Scoring in Orbital Express

After Ludum Dare, it’s back to working on the game I blogged about last week. Name clashes notwithstanding, I’ve decided to call it Orbital Express after all. As I mentioned, there is work to be done on progression, balancing and scoring.

Current state

Currently, the core game loop works as follows. Each player gets 10 turns, and each turn you get a random city anywhere in the world. You shoot in its general direction, and the game calculates how close you got (in kilometres; later to be converted to miles for our American friends). Your score is inversely proportional to that:

score += 10000 / distance_in_km

Whoever has the most points at the end wins. That’s all.

There are several problems with this.

One, it is quite unforgiving. Especially if you get a city whose location you don’t know, there’s no opportunity to learn and do better. You get shown where it is, and then it’s the next player’s turn.

Two, there is no sense of progress. Every turn is the same as the last.

Three, I’m not sure the multiplayer aspect will take off. I do envision a group of friends standing around in the pub, passing the phone between them, but I’m really not sure if it will actually happen. So it will have to work as a single player game as well, and it doesn’t, really. You could just compete against yourself for a highscore, and I’m sure you’d get better over time (I certainly did), but there’s little incentive to do so.

Four, the scoring is pretty untransparent. The game shows the distance, but not the formula; and if it did, it would feel pretty arbitrary.

The plan

The most important thing to add is a sense of progress, a sense that you’re getting somewhere in the game. I had a vague feeling about this, but my success with Glauron really drove the point home.

So let’s try adding levels, or “tiers” as I call them (because usually in games, level progression is strictly upwards). You start on Tier 1 and can get promoted all the way to Tier 5. On Tier 1, you only get cities nearby, which are easier to hit. Each next tier gives you cities farther away, until the entire world is covered. For example (the numbers may need tweaking):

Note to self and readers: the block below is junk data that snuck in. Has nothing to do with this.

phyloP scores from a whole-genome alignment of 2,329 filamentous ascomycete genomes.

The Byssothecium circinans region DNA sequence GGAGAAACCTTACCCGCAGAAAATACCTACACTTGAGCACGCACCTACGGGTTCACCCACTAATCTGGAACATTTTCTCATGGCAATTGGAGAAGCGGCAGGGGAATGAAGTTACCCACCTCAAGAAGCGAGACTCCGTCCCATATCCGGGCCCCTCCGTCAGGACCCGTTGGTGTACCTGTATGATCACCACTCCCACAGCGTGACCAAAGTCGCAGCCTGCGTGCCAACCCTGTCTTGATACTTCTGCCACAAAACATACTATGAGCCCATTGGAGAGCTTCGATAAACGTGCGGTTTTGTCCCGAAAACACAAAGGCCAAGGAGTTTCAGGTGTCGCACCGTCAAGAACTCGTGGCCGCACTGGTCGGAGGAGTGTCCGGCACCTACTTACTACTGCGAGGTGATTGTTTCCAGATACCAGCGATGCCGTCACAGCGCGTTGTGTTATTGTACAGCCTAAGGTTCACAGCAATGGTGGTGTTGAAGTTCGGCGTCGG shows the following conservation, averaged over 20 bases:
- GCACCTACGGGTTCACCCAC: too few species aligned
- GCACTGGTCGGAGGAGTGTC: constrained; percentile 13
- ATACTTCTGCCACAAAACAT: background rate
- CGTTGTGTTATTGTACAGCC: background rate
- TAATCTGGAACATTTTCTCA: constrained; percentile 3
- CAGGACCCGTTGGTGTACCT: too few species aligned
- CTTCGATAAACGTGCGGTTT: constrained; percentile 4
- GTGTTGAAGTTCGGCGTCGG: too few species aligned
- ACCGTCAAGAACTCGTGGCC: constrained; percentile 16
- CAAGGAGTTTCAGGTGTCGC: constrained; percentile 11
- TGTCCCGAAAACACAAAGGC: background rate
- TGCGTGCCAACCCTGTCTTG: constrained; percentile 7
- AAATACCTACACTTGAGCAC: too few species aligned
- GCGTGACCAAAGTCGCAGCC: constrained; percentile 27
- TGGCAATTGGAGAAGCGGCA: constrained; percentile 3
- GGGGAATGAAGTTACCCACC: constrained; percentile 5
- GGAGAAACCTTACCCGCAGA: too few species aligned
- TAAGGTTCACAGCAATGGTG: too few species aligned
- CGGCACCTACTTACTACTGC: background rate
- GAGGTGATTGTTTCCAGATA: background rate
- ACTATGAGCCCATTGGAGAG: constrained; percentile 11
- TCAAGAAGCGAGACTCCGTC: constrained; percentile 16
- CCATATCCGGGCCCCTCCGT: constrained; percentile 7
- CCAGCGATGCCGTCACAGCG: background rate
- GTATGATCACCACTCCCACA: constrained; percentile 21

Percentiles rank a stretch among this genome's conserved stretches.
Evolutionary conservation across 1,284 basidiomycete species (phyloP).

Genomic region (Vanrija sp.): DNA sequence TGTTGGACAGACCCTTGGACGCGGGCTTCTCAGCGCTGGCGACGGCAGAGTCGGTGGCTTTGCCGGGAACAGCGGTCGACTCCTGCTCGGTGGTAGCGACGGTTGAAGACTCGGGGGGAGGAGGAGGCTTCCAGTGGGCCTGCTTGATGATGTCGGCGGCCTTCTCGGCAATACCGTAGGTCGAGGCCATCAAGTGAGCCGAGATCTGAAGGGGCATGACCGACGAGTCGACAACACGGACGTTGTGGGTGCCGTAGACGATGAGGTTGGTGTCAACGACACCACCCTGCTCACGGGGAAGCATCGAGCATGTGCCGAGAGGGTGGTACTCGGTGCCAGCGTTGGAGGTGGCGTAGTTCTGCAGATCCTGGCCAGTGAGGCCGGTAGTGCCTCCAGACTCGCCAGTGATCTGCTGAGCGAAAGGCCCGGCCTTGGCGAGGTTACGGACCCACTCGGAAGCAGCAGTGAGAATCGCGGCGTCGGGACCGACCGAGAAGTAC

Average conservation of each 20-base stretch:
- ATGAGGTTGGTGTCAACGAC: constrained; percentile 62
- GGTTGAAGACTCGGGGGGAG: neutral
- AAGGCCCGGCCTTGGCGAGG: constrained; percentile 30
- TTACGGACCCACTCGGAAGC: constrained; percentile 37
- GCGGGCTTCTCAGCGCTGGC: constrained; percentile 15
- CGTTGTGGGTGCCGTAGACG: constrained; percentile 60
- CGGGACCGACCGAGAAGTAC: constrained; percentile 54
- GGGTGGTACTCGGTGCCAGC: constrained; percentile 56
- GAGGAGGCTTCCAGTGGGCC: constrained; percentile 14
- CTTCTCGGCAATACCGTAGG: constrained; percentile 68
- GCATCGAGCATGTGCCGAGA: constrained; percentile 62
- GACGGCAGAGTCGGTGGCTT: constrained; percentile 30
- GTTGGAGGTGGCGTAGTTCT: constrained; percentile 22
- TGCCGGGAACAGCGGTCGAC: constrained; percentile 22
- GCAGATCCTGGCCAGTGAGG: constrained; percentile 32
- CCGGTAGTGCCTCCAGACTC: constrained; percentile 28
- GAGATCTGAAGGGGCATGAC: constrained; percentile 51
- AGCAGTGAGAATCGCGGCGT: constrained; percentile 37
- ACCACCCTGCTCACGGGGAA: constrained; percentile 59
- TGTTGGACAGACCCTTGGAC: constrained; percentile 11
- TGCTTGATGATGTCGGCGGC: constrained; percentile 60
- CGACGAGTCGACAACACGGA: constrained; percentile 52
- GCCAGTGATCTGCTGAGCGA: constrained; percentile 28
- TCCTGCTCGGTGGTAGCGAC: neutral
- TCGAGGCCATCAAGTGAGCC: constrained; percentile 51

Tier 1: up to 1000 km
Tier 2: 1000-2000 km
Tier 3: 2000-4000 km
Tier 4: 4000-8000 km
Tier 5: 8000 km and beyond

Note that the maximum distance, since it’s measured over the ground, is half of the circumference of the Earth, or pretty much exactly 20000 km, since this is how the meter was defined in the first place.

So how do you get promoted? I considered promoting you if you get “close enough” a couple of times, but again, it would be really untransparent. So I decided to make it more binary: you either hit, or you don’t. A hit is defined as a radius depending on the distance between you and the target (again the number may need tweaking):

maximum_distance_for_hit = 1/3 * distance_to_target

At the same time, I’m making it more forgiving by giving you three tries. If you don’t hit on the first try, you do get to see where your target was, so you have a chance to improve your aim.

So now there’s a simple and understandable definition of promotion: you get promoted if you hit on he first try. And, to make it more tense, and self-balancing to boot, if you still haven’t hit after three tries, you get demoted to the previous tier.

I think this approach will also make it more interesting in single player mode, since you want to get to the next tier and see what targets will be next on the list. In fact, I’m going to focus mostly on single player first; interleaving turns to make a multiplayer mode should be easy enough afterwards.

Oh, and what about scoring? I think the points will seem less important after this, but I still want to make sure that the higher tiers are actually more lucrative (even if you get bumped back down soon). So there will be a multiplier based on the tier, and maybe five or so discrete “rings” with different points assigned to them. I’ll have to experiment with that a bit.

Now off to implement this and see how this works out…